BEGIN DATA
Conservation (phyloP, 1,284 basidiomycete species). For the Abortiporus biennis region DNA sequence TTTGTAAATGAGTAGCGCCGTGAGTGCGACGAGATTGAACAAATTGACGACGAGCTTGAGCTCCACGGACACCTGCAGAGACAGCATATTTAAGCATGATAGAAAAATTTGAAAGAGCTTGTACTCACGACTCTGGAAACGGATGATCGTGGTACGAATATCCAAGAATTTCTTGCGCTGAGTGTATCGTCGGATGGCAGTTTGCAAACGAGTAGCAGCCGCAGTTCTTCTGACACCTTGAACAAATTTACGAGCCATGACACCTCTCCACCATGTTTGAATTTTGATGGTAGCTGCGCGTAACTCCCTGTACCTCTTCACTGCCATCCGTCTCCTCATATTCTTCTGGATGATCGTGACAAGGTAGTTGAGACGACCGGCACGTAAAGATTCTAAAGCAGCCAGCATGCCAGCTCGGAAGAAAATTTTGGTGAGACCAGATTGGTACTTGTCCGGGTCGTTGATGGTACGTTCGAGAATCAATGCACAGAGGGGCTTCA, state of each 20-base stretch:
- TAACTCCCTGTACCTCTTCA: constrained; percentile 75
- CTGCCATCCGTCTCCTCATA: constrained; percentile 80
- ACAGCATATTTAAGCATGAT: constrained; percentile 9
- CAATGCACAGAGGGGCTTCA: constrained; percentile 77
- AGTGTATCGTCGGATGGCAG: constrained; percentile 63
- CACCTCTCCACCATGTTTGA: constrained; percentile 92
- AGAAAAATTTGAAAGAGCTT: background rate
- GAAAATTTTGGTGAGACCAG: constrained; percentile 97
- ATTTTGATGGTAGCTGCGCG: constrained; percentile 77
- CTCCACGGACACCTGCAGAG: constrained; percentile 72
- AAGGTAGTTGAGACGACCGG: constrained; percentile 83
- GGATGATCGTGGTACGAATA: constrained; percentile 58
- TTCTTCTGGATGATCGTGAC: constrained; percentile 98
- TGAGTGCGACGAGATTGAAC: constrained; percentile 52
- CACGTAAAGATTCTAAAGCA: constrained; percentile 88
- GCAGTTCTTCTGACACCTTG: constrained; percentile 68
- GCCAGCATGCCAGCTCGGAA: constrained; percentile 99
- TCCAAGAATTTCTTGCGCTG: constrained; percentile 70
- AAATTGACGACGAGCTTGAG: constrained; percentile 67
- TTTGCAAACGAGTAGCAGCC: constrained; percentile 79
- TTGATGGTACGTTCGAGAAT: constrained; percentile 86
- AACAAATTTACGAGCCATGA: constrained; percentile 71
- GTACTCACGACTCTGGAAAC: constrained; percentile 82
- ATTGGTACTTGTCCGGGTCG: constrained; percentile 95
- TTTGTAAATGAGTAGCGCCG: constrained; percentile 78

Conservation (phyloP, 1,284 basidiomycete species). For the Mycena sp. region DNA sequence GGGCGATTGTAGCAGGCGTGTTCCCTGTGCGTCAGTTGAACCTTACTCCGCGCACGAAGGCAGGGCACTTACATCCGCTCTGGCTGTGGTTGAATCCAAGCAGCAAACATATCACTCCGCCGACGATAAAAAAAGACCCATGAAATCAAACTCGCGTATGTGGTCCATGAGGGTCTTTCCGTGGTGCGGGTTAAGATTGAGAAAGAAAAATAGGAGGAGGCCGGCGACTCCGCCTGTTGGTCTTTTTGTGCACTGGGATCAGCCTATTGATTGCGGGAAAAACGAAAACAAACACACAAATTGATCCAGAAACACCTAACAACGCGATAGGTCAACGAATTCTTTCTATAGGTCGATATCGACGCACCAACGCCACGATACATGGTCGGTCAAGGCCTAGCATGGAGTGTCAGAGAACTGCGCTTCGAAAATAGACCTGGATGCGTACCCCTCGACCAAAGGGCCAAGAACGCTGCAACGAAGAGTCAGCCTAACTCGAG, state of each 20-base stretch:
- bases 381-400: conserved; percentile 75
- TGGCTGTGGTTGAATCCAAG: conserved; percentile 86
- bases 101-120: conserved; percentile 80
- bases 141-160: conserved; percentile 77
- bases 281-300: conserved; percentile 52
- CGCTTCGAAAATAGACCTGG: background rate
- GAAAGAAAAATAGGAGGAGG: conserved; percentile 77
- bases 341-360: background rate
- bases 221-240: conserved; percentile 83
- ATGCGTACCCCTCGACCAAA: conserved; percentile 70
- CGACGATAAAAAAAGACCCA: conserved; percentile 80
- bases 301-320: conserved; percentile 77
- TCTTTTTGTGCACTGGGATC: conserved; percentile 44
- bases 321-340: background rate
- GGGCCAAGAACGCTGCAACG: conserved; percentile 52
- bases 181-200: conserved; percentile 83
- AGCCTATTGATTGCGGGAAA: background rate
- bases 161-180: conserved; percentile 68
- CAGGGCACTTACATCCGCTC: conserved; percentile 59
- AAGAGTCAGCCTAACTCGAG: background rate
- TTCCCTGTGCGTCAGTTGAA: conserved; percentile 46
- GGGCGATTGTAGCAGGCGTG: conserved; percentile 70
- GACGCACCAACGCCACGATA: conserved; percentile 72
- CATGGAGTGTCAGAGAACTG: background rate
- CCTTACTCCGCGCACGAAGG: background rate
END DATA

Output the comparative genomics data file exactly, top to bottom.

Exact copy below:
Conservation (phyloP, 1,284 basidiomycete species). For the Abortiporus biennis region DNA sequence TTTGTAAATGAGTAGCGCCGTGAGTGCGACGAGATTGAACAAATTGACGACGAGCTTGAGCTCCACGGACACCTGCAGAGACAGCATATTTAAGCATGATAGAAAAATTTGAAAGAGCTTGTACTCACGACTCTGGAAACGGATGATCGTGGTACGAATATCCAAGAATTTCTTGCGCTGAGTGTATCGTCGGATGGCAGTTTGCAAACGAGTAGCAGCCGCAGTTCTTCTGACACCTTGAACAAATTTACGAGCCATGACACCTCTCCACCATGTTTGAATTTTGATGGTAGCTGCGCGTAACTCCCTGTACCTCTTCACTGCCATCCGTCTCCTCATATTCTTCTGGATGATCGTGACAAGGTAGTTGAGACGACCGGCACGTAAAGATTCTAAAGCAGCCAGCATGCCAGCTCGGAAGAAAATTTTGGTGAGACCAGATTGGTACTTGTCCGGGTCGTTGATGGTACGTTCGAGAATCAATGCACAGAGGGGCTTCA, state of each 20-base stretch:
- TAACTCCCTGTACCTCTTCA: constrained; percentile 75
- CTGCCATCCGTCTCCTCATA: constrained; percentile 80
- ACAGCATATTTAAGCATGAT: constrained; percentile 9
- CAATGCACAGAGGGGCTTCA: constrained; percentile 77
- AGTGTATCGTCGGATGGCAG: constrained; percentile 63
- CACCTCTCCACCATGTTTGA: constrained; percentile 92
- AGAAAAATTTGAAAGAGCTT: background rate
- GAAAATTTTGGTGAGACCAG: constrained; percentile 97
- ATTTTGATGGTAGCTGCGCG: constrained; percentile 77
- CTCCACGGACACCTGCAGAG: constrained; percentile 72
- AAGGTAGTTGAGACGACCGG: constrained; percentile 83
- GGATGATCGTGGTACGAATA: constrained; percentile 58
- TTCTTCTGGATGATCGTGAC: constrained; percentile 98
- TGAGTGCGACGAGATTGAAC: constrained; percentile 52
- CACGTAAAGATTCTAAAGCA: constrained; percentile 88
- GCAGTTCTTCTGACACCTTG: constrained; percentile 68
- GCCAGCATGCCAGCTCGGAA: constrained; percentile 99
- TCCAAGAATTTCTTGCGCTG: constrained; percentile 70
- AAATTGACGACGAGCTTGAG: constrained; percentile 67
- TTTGCAAACGAGTAGCAGCC: constrained; percentile 79
- TTGATGGTACGTTCGAGAAT: constrained; percentile 86
- AACAAATTTACGAGCCATGA: constrained; percentile 71
- GTACTCACGACTCTGGAAAC: constrained; percentile 82
- ATTGGTACTTGTCCGGGTCG: constrained; percentile 95
- TTTGTAAATGAGTAGCGCCG: constrained; percentile 78

Conservation (phyloP, 1,284 basidiomycete species). For the Mycena sp. region DNA sequence GGGCGATTGTAGCAGGCGTGTTCCCTGTGCGTCAGTTGAACCTTACTCCGCGCACGAAGGCAGGGCACTTACATCCGCTCTGGCTGTGGTTGAATCCAAGCAGCAAACATATCACTCCGCCGACGATAAAAAAAGACCCATGAAATCAAACTCGCGTATGTGGTCCATGAGGGTCTTTCCGTGGTGCGGGTTAAGATTGAGAAAGAAAAATAGGAGGAGGCCGGCGACTCCGCCTGTTGGTCTTTTTGTGCACTGGGATCAGCCTATTGATTGCGGGAAAAACGAAAACAAACACACAAATTGATCCAGAAACACCTAACAACGCGATAGGTCAACGAATTCTTTCTATAGGTCGATATCGACGCACCAACGCCACGATACATGGTCGGTCAAGGCCTAGCATGGAGTGTCAGAGAACTGCGCTTCGAAAATAGACCTGGATGCGTACCCCTCGACCAAAGGGCCAAGAACGCTGCAACGAAGAGTCAGCCTAACTCGAG, state of each 20-base stretch:
- bases 381-400: conserved; percentile 75
- TGGCTGTGGTTGAATCCAAG: conserved; percentile 86
- bases 101-120: conserved; percentile 80
- bases 141-160: conserved; percentile 77
- bases 281-300: conserved; percentile 52
- CGCTTCGAAAATAGACCTGG: background rate
- GAAAGAAAAATAGGAGGAGG: conserved; percentile 77
- bases 341-360: background rate
- bases 221-240: conserved; percentile 83
- ATGCGTACCCCTCGACCAAA: conserved; percentile 70
- CGACGATAAAAAAAGACCCA: conserved; percentile 80
- bases 301-320: conserved; percentile 77
- TCTTTTTGTGCACTGGGATC: conserved; percentile 44
- bases 321-340: background rate
- GGGCCAAGAACGCTGCAACG: conserved; percentile 52
- bases 181-200: conserved; percentile 83
- AGCCTATTGATTGCGGGAAA: background rate
- bases 161-180: conserved; percentile 68
- CAGGGCACTTACATCCGCTC: conserved; percentile 59
- AAGAGTCAGCCTAACTCGAG: background rate
- TTCCCTGTGCGTCAGTTGAA: conserved; percentile 46
- GGGCGATTGTAGCAGGCGTG: conserved; percentile 70
- GACGCACCAACGCCACGATA: conserved; percentile 72
- CATGGAGTGTCAGAGAACTG: background rate
- CCTTACTCCGCGCACGAAGG: background rate